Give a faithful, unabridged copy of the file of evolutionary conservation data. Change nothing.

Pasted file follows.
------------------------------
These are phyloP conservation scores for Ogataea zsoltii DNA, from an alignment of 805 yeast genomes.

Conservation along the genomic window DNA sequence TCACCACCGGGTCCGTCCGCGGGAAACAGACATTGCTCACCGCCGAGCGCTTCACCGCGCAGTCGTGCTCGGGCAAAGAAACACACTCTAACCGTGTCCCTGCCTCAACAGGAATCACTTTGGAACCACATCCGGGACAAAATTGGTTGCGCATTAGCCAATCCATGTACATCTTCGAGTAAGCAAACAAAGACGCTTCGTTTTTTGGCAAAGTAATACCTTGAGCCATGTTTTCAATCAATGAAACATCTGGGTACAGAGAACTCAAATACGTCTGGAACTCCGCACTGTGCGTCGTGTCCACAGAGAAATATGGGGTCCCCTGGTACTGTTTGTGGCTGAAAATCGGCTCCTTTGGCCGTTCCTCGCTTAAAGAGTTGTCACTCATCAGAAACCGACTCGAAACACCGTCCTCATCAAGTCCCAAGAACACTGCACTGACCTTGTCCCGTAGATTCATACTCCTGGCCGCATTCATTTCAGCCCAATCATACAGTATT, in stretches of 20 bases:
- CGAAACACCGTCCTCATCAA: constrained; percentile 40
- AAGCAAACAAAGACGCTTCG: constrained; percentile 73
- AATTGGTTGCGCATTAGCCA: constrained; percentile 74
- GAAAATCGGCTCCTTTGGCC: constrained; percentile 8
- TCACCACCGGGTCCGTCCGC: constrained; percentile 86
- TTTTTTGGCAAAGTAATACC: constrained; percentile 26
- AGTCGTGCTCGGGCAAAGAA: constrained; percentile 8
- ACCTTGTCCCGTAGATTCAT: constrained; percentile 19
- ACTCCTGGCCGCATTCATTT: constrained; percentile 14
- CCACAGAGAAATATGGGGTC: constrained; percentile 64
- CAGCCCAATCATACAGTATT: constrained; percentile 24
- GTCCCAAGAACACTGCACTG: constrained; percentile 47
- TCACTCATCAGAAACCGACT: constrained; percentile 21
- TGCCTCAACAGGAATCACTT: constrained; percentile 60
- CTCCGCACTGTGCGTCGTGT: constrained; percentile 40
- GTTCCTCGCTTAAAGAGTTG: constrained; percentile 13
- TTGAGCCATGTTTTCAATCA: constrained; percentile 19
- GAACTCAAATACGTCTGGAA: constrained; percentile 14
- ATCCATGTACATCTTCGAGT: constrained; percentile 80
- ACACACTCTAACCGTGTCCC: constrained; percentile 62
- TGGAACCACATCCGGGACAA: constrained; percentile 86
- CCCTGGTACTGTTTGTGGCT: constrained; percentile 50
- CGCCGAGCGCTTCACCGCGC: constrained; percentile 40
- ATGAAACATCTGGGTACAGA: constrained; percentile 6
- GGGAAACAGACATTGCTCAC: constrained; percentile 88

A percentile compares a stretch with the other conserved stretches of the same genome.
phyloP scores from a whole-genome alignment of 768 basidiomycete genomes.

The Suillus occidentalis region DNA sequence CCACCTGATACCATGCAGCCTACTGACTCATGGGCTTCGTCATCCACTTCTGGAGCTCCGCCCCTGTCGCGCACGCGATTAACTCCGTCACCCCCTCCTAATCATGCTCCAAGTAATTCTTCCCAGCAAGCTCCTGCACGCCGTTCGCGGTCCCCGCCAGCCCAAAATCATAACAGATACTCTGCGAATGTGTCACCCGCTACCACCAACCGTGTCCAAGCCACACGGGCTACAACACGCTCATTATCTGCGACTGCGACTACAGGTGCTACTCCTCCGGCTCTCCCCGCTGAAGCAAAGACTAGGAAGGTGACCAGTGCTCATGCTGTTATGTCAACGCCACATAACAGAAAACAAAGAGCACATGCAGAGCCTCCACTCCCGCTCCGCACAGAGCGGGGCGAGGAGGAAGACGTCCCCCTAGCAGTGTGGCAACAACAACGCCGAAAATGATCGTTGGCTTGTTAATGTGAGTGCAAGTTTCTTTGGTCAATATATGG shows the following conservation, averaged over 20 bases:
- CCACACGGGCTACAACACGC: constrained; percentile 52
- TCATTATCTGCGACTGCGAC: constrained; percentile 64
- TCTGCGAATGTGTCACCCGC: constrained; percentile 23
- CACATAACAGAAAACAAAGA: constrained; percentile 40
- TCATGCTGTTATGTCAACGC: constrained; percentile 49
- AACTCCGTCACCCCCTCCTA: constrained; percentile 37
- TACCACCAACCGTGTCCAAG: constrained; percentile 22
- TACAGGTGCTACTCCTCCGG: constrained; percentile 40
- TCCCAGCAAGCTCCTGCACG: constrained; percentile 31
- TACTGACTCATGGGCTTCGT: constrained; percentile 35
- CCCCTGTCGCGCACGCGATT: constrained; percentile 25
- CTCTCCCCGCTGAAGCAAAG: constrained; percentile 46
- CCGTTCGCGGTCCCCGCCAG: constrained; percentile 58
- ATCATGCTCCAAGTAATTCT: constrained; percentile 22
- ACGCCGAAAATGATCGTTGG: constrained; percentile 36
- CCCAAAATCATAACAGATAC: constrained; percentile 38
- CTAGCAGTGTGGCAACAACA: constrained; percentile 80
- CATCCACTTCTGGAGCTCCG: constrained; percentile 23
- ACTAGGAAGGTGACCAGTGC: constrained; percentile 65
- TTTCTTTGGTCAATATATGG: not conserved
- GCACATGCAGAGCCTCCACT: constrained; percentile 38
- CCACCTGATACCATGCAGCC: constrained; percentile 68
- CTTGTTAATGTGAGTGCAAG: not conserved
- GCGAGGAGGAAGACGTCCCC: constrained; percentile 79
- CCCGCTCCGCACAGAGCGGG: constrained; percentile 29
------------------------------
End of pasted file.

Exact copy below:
These are phyloP conservation scores for Ogataea zsoltii DNA, from an alignment of 805 yeast genomes.

Conservation along the genomic window DNA sequence TCACCACCGGGTCCGTCCGCGGGAAACAGACATTGCTCACCGCCGAGCGCTTCACCGCGCAGTCGTGCTCGGGCAAAGAAACACACTCTAACCGTGTCCCTGCCTCAACAGGAATCACTTTGGAACCACATCCGGGACAAAATTGGTTGCGCATTAGCCAATCCATGTACATCTTCGAGTAAGCAAACAAAGACGCTTCGTTTTTTGGCAAAGTAATACCTTGAGCCATGTTTTCAATCAATGAAACATCTGGGTACAGAGAACTCAAATACGTCTGGAACTCCGCACTGTGCGTCGTGTCCACAGAGAAATATGGGGTCCCCTGGTACTGTTTGTGGCTGAAAATCGGCTCCTTTGGCCGTTCCTCGCTTAAAGAGTTGTCACTCATCAGAAACCGACTCGAAACACCGTCCTCATCAAGTCCCAAGAACACTGCACTGACCTTGTCCCGTAGATTCATACTCCTGGCCGCATTCATTTCAGCCCAATCATACAGTATT, in stretches of 20 bases:
- CGAAACACCGTCCTCATCAA: constrained; percentile 40
- AAGCAAACAAAGACGCTTCG: constrained; percentile 73
- AATTGGTTGCGCATTAGCCA: constrained; percentile 74
- GAAAATCGGCTCCTTTGGCC: constrained; percentile 8
- TCACCACCGGGTCCGTCCGC: constrained; percentile 86
- TTTTTTGGCAAAGTAATACC: constrained; percentile 26
- AGTCGTGCTCGGGCAAAGAA: constrained; percentile 8
- ACCTTGTCCCGTAGATTCAT: constrained; percentile 19
- ACTCCTGGCCGCATTCATTT: constrained; percentile 14
- CCACAGAGAAATATGGGGTC: constrained; percentile 64
- CAGCCCAATCATACAGTATT: constrained; percentile 24
- GTCCCAAGAACACTGCACTG: constrained; percentile 47
- TCACTCATCAGAAACCGACT: constrained; percentile 21
- TGCCTCAACAGGAATCACTT: constrained; percentile 60
- CTCCGCACTGTGCGTCGTGT: constrained; percentile 40
- GTTCCTCGCTTAAAGAGTTG: constrained; percentile 13
- TTGAGCCATGTTTTCAATCA: constrained; percentile 19
- GAACTCAAATACGTCTGGAA: constrained; percentile 14
- ATCCATGTACATCTTCGAGT: constrained; percentile 80
- ACACACTCTAACCGTGTCCC: constrained; percentile 62
- TGGAACCACATCCGGGACAA: constrained; percentile 86
- CCCTGGTACTGTTTGTGGCT: constrained; percentile 50
- CGCCGAGCGCTTCACCGCGC: constrained; percentile 40
- ATGAAACATCTGGGTACAGA: constrained; percentile 6
- GGGAAACAGACATTGCTCAC: constrained; percentile 88

A percentile compares a stretch with the other conserved stretches of the same genome.
phyloP scores from a whole-genome alignment of 768 basidiomycete genomes.

The Suillus occidentalis region DNA sequence CCACCTGATACCATGCAGCCTACTGACTCATGGGCTTCGTCATCCACTTCTGGAGCTCCGCCCCTGTCGCGCACGCGATTAACTCCGTCACCCCCTCCTAATCATGCTCCAAGTAATTCTTCCCAGCAAGCTCCTGCACGCCGTTCGCGGTCCCCGCCAGCCCAAAATCATAACAGATACTCTGCGAATGTGTCACCCGCTACCACCAACCGTGTCCAAGCCACACGGGCTACAACACGCTCATTATCTGCGACTGCGACTACAGGTGCTACTCCTCCGGCTCTCCCCGCTGAAGCAAAGACTAGGAAGGTGACCAGTGCTCATGCTGTTATGTCAACGCCACATAACAGAAAACAAAGAGCACATGCAGAGCCTCCACTCCCGCTCCGCACAGAGCGGGGCGAGGAGGAAGACGTCCCCCTAGCAGTGTGGCAACAACAACGCCGAAAATGATCGTTGGCTTGTTAATGTGAGTGCAAGTTTCTTTGGTCAATATATGG shows the following conservation, averaged over 20 bases:
- CCACACGGGCTACAACACGC: constrained; percentile 52
- TCATTATCTGCGACTGCGAC: constrained; percentile 64
- TCTGCGAATGTGTCACCCGC: constrained; percentile 23
- CACATAACAGAAAACAAAGA: constrained; percentile 40
- TCATGCTGTTATGTCAACGC: constrained; percentile 49
- AACTCCGTCACCCCCTCCTA: constrained; percentile 37
- TACCACCAACCGTGTCCAAG: constrained; percentile 22
- TACAGGTGCTACTCCTCCGG: constrained; percentile 40
- TCCCAGCAAGCTCCTGCACG: constrained; percentile 31
- TACTGACTCATGGGCTTCGT: constrained; percentile 35
- CCCCTGTCGCGCACGCGATT: constrained; percentile 25
- CTCTCCCCGCTGAAGCAAAG: constrained; percentile 46
- CCGTTCGCGGTCCCCGCCAG: constrained; percentile 58
- ATCATGCTCCAAGTAATTCT: constrained; percentile 22
- ACGCCGAAAATGATCGTTGG: constrained; percentile 36
- CCCAAAATCATAACAGATAC: constrained; percentile 38
- CTAGCAGTGTGGCAACAACA: constrained; percentile 80
- CATCCACTTCTGGAGCTCCG: constrained; percentile 23
- ACTAGGAAGGTGACCAGTGC: constrained; percentile 65
- TTTCTTTGGTCAATATATGG: not conserved
- GCACATGCAGAGCCTCCACT: constrained; percentile 38
- CCACCTGATACCATGCAGCC: constrained; percentile 68
- CTTGTTAATGTGAGTGCAAG: not conserved
- GCGAGGAGGAAGACGTCCCC: constrained; percentile 79
- CCCGCTCCGCACAGAGCGGG: constrained; percentile 29